The percentage of the earth covered by oceans is about 70 percent. So what we set our feet on every day is literally an island in the midst of a vast mass of water.
I’ve been thinking about the vastness of oceans lately as I reflect on the culture in which we live. Just as the earth is covered mostly by ocean water, so it seems our culture is mostly submerged by different oceans. The waters may look a little different, just as Caribbean appears differently to us than the Atlantic, but it’s all H2O.
As I look over the landscape of our culture and take inventory of my own life, what I’ve realized is we are swimming in oceans of pride. The Psalmist writes:“In his pride the wicked man does not seek him; in all his thoughts there is no room for God.” Pride leads us to focus on ourselves, to the extreme point of crowding out any thought of God. Total. Self. Absorption.
Somewhere along this continuum between selflessness and self-absorption, we each find ourselves, and likely further toward the latter than what we realize or would admit. Like a strong riptide, we are being carried deeper into the ocean of pride without realizing the danger. It is only when our gaze is turned back to a fixed point on the shore that we realize how far adrift we are.
But really, how many of us do that? Our focus is primarily on ourselves—our jobs, our relationships, our goals, our struggles. And because the oceans of pride are so vast, it is often all that we see. And within these oceans are the strong currents of our culture pulling us further away from the Fixed Point that could alert us to how far adrift we truly are.
What we are, and what I am, is adrift in pride. Many of us will, of course, acknowledge the generic dangers of pride, particularly if we walk with the Lord, but I think all of us have far much more pride than we are willing to admit.
During the past year, I have been doing a lot of self-examination, not necessarily because I set out to do it, but because circumstances forced me. What I found is I’ve been swimming in pride. I was most focused on myself, my life, my opinions, my circumstances and that focus left little room for God. While I proclaimed Him and wrote about Him, taught from His Word and encouraged others to obey, I was unknowingly adrift in pride, being carried further away from my Fixed Point. My thoughts were first and foremost on myself.
Pride is ultimately about control and self-sufficiency. Like a young child might say when offered help, “I can do it myself!” He or she wants to demonstrate the ability to do things without help. We like to find our own solutions and lean on those. I recently talked with someone who was struggling with something and I asked her why she hadn’t said anything. She replied, “I don’t like to ask for help. My retort was, “That is the very definition of pride.”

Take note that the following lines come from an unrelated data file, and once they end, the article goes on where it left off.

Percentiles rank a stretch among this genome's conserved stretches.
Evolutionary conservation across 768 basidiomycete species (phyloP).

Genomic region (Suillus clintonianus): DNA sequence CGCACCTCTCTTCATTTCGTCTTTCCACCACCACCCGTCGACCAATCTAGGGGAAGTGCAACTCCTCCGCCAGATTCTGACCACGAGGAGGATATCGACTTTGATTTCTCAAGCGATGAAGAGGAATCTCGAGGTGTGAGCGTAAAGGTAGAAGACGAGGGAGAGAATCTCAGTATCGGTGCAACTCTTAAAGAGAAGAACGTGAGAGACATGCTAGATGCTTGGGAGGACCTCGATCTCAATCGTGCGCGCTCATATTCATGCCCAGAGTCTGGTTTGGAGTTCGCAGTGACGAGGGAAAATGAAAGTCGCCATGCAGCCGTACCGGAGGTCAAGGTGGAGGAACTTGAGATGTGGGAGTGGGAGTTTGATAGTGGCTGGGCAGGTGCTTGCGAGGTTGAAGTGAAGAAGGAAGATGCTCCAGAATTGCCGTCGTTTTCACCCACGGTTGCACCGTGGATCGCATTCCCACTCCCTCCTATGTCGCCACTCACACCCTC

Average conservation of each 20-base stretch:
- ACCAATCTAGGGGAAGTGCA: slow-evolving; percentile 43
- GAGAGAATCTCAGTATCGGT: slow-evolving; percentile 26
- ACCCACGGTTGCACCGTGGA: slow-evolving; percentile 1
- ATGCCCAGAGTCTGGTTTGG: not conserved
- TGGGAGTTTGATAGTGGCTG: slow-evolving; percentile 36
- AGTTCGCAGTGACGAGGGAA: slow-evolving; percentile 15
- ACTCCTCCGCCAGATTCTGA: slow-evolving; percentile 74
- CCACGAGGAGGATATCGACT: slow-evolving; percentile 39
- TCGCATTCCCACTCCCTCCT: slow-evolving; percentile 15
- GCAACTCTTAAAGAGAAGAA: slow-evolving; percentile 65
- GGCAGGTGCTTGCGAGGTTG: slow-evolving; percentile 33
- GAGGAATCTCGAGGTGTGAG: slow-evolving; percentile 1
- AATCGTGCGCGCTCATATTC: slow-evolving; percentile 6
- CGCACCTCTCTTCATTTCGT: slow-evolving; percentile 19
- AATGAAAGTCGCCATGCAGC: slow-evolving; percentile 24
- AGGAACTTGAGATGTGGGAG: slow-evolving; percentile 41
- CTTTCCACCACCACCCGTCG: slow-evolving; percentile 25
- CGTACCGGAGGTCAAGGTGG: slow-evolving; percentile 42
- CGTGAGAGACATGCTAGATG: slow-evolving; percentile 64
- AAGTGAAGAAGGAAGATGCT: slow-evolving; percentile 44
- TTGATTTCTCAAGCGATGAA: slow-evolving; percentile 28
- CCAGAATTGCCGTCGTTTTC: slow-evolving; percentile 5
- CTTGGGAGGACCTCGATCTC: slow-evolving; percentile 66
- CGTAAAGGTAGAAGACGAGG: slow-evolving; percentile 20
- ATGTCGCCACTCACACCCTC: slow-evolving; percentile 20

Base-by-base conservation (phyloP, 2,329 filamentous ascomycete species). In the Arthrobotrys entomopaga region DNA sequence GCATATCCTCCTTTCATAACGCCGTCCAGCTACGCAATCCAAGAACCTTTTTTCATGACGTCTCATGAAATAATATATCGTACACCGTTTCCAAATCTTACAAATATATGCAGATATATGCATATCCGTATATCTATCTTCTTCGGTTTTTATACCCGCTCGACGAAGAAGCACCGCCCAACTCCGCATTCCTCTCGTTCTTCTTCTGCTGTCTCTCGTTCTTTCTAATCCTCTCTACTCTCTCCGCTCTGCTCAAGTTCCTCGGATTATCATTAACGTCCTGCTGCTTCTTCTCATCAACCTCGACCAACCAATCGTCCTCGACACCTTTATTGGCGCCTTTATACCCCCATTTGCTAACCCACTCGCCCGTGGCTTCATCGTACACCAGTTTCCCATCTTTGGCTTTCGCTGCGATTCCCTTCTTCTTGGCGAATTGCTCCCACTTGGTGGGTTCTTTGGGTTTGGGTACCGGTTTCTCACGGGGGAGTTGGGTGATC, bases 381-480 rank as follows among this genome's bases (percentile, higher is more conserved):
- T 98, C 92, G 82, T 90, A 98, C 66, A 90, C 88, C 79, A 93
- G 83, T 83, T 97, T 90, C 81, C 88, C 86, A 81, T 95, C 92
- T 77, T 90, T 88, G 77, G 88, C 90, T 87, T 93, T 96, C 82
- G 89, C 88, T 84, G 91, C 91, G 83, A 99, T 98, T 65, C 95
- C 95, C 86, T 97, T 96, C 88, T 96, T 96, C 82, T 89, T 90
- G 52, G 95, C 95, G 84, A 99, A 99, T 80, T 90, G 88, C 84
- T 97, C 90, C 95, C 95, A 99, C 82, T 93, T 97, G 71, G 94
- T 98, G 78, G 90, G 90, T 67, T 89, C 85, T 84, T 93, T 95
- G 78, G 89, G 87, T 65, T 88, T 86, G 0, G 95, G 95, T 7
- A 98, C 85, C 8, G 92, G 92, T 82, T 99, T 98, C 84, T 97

I spent the first part of my year of reflection trying to solve my own problems by thinking about them and talking about them—A LOT. I offered up an occasional prayer, but I wasn’t truly seeking the Lord for help. It wasn’t until I was desperate enough to turn my heart toward Him that I realized how prideful I truly was; how far I gone adrift in its waters.
I have been reading the books of Kings and Chronicles in the Old Testament recently and what struck me is that a number of godly kings started out well, but later became prideful. Solomon, the wisest human to ever live fell to pride as he aged; King Uzziah’s downfall was the result of his pride; and Hezekiah, who restored the Temple and placed God once again at the center of Judaic society, late in his life became so proud that even after the Lord healed him, he took it for granted and had no appreciation for what the Lord had done. (To his credit, Hezekiah did repent.) What these biblical examples demonstrate is our bent toward pride, even if we are fully committed to following the Lord. So we have to be on our guard against it. However, few of us are.
In the culture in which we live, it is nearly impossible to locate the dry land upon which we can find our godly footing. We have to be aware of our Fixed Point and intentional in making our way back to shore. So much of what our culture values and promotes naturally sets us adrift—a social media account that is solely about us, our lives, and our opinions; the mantra that we can grow up to be anything we want to be; that we can each have our own truth; and on and on it goes, adding up to a nearly total focus on ourselves. Because of the Fall, pride is in our DNA and the cultural influences bring out its worst traits. As the Psalmist declares, pride leaves no room for God. As it grows within us, it crowds Him out. So what is the solution?
David, who was no stranger to pride, found the answer in his prayer in Psalm 139:23-24: “Search me, God, and know my heart; test me and know my anxious thoughts. See if there is any offensive way in me, and lead me in the way everlasting.” (NIV)
The Lord is the only one who can find and root out the pride residing within us, but it is risky to ask Him to do so because He is relentless and, as I have experienced, He will expose how adrift we are. It will be far more than we ever realized. But He promises if we humble ourselves before Him, He will lift us up (James 4:10). And I might add, lead us out of the ocean of pride back onto the godly land where we once again can find our footing and live for Him and His Kingdom rather than for ourselves.
© Jim Musser 2018